There is an ongoing debate in the news related to 3D printed guns. This argument started years ago — when Cody Wilson first shot his 3D printed gun in 2013.
Once Wilson had developed the plans for his gun, he wanted to share them with the world. He planned to do this through his company called Defense Distributed.
His goal was to create a website where people could download and share blueprints for do-it-yourself gun manufacturing.
Once the federal government caught wind of this, they immediately shut down the website based on export regulations to censor technical information. (Yes, that sounds like a load of crap to me too.)
Over the last few years, Defense Distributed and the U.S. State Department have battled back and forth over the legality of 3D printed guns.
However, in July, the U.S. State Department settled a legal case and allowed Defense Distributed to go ahead and release the 3D printing plans online.
The problem is once this issue was settled, 19 states sued the State Department and Defense Distributed in an attempt to stop the release of the blueprints.
At this time, a judge has issued a temporary restraining order blocking the publication of the blueprints.
What’s All the Fuss?
As the name implies, a 3D printed gun is a gun made mostly of plastic from a 3D printer.
Now, the key word is “mostly” because the gun still requires a firing pin and a piece of metal.
The purpose of the piece of metal is to ensure the gun complies with the U.S. Undetectable Firearms Act.
Essentially, it is a federal offense to “manufacture, import, sell, ship, deliver, possess, transfer or receive” a firearm capable of defeating airport metal detection. However, I realize most criminals probably don’t care about following the law.
Now, you may be wondering what the big deal is about 3D printed guns and why some people are so against them.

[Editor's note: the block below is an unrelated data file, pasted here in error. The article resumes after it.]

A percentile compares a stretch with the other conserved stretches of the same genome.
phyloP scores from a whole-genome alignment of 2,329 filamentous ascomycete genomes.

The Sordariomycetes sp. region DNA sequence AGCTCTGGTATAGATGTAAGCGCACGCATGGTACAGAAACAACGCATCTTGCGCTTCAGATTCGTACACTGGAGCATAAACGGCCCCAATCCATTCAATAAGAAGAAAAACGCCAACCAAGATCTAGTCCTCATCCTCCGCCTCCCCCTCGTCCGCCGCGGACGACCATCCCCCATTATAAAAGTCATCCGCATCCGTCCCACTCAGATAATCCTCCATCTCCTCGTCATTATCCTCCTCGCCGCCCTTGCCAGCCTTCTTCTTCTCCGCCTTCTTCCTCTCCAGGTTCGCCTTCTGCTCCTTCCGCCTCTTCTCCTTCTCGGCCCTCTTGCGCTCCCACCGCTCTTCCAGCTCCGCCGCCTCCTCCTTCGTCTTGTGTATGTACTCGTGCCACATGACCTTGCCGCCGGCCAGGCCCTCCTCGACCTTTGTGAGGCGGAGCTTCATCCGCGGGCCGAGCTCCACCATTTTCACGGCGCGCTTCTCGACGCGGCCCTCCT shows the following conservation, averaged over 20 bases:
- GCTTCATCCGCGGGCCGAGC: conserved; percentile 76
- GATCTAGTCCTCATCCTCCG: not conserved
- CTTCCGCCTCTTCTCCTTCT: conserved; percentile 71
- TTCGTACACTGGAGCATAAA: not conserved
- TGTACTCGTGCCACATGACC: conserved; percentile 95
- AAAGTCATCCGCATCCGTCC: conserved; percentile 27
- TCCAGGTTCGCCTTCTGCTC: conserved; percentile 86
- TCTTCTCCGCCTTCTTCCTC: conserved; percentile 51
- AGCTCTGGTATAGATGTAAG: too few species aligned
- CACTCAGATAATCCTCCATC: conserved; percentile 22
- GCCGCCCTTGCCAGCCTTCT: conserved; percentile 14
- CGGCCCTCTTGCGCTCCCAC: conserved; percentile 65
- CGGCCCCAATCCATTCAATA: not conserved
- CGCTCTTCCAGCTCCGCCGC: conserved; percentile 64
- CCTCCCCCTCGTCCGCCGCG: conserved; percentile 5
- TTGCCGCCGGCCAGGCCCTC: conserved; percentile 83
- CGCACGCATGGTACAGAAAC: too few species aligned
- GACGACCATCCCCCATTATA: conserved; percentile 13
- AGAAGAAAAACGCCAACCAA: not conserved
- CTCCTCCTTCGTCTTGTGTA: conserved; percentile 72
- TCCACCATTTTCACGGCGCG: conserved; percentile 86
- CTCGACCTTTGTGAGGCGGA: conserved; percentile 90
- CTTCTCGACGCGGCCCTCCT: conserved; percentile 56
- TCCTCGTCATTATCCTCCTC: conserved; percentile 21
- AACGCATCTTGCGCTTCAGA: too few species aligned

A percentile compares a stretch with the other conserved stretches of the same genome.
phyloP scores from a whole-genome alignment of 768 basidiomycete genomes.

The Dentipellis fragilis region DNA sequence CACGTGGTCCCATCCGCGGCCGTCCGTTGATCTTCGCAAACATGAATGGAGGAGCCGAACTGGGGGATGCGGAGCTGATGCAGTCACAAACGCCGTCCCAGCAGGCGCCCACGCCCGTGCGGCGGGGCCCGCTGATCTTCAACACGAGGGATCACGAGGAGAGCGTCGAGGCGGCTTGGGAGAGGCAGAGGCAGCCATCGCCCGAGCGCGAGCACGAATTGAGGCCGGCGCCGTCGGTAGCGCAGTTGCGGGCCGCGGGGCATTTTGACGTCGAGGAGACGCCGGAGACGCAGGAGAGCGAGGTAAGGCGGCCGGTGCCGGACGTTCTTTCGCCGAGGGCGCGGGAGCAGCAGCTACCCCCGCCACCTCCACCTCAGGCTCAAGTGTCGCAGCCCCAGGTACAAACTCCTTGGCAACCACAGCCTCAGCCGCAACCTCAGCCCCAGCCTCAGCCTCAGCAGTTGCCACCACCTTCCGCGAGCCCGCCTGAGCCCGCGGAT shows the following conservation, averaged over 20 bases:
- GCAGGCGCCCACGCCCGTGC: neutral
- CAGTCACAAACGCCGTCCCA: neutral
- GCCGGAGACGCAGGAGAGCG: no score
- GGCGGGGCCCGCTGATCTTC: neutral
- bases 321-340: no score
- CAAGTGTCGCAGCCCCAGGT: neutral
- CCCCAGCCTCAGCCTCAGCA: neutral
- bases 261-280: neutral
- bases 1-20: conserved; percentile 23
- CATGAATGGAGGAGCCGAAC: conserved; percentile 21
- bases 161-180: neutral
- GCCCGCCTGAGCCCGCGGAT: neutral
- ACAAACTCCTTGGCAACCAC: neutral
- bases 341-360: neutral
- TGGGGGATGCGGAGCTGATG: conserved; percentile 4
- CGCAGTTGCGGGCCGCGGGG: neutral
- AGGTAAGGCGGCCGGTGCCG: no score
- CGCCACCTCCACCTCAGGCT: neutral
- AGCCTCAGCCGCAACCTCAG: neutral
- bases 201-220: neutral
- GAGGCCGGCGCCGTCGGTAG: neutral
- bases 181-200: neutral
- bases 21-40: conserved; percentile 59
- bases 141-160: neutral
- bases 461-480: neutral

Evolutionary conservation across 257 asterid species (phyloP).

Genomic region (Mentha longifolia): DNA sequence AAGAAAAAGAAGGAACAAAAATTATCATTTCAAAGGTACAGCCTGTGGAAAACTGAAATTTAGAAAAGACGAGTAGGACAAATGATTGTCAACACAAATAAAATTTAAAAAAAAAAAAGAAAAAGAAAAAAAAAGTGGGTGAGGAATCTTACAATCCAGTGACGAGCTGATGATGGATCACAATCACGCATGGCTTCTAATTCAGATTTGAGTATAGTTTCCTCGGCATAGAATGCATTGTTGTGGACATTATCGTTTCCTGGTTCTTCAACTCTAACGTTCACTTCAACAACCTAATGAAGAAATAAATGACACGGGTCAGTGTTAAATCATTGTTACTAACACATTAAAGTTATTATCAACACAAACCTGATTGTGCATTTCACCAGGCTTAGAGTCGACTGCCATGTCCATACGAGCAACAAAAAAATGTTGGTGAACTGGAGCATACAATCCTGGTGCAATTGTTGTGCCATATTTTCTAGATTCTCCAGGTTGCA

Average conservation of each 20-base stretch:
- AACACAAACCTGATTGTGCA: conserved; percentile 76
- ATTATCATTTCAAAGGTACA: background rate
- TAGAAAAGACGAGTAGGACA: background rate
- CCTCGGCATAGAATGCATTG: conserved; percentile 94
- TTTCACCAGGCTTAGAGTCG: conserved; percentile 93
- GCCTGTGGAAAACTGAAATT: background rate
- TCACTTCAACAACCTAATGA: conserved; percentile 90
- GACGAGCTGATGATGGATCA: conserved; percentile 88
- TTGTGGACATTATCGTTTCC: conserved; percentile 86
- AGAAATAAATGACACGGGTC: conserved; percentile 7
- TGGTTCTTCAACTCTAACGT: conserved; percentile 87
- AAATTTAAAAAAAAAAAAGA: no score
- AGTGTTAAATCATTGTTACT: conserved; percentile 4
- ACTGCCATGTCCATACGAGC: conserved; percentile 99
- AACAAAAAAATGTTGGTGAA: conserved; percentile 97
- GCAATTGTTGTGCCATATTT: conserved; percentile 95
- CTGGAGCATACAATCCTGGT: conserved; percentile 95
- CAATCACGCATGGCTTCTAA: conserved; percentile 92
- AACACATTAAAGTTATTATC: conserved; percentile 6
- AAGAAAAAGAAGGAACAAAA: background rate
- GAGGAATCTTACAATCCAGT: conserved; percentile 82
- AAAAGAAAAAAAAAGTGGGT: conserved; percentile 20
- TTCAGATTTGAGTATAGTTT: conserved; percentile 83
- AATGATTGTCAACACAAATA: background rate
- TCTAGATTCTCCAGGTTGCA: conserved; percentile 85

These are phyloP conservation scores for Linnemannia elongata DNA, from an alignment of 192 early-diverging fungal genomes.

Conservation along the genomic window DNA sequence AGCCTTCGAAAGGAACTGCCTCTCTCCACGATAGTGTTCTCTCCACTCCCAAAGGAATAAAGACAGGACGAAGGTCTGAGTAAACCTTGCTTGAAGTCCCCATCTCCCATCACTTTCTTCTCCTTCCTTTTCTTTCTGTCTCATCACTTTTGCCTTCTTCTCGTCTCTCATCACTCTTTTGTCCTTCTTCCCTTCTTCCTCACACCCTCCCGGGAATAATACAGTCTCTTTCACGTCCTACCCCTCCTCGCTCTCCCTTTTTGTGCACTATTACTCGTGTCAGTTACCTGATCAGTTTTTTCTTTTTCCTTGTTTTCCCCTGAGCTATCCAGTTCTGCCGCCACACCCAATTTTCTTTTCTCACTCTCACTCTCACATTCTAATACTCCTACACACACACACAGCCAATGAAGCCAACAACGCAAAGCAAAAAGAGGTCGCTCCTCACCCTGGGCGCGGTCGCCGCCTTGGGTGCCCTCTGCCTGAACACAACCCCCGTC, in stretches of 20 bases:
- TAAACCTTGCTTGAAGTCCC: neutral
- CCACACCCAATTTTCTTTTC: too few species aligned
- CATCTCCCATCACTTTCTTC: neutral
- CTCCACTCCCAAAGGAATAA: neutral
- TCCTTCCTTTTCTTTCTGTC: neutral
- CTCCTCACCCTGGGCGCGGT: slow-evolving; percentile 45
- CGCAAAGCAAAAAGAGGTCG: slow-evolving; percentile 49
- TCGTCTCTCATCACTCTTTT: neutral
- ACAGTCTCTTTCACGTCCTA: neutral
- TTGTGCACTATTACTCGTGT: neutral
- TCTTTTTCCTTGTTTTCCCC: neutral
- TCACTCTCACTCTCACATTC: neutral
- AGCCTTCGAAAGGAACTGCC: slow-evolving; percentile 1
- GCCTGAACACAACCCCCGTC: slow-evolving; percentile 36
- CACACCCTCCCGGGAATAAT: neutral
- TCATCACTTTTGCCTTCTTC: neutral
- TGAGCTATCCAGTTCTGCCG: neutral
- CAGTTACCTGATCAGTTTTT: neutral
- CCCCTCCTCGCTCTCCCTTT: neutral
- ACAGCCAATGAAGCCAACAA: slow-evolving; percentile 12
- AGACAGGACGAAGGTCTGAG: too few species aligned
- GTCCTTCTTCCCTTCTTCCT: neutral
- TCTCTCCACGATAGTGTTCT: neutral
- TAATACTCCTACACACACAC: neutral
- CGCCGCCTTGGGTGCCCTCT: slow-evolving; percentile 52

Well, even though the gun requires a firing pin, you could technically hide the firing pin and the small piece of steel separately. Then you could carry the gun and walk right through security checkpoints.
And since these guns are homemade, they don’t have a serial number. They are basically “ghost guns.”
Also, people wouldn’t have to go through a background check to get a 3D printed gun like they would if they were buying a regular firearm from a retail location. Anyone could simply print one in the privacy of their own home.
The reality is a 3D printed firearm is definitely not the easiest way to get a gun. Plus, the majority of criminal lowlifes aren’t going to have the means (or the patience) to 3D print a gun.
What I mean is if a responsible gun owner wanted to build a firearm, they could simply go the 80% receiver route.
In other words, simply buy a receiver that is about 80% of a working receiver. You only need to use a drill press or hand tool to finish the remaining 20%.
Finally, 3D printed guns aren’t dependable and can easily fail. The plastic simply isn’t strong enough to withstand the explosion caused by a firing bullet.
In fact, many people have tried to develop plastic guns only to have them explode upon firing. So while I love guns and fully support 3D printed guns, they’re just not quality or sophisticated enough at this time.
I have no doubt they will be in the future. But right now, I wouldn’t trust one with my life if someone was kicking down my front door at 3 a.m.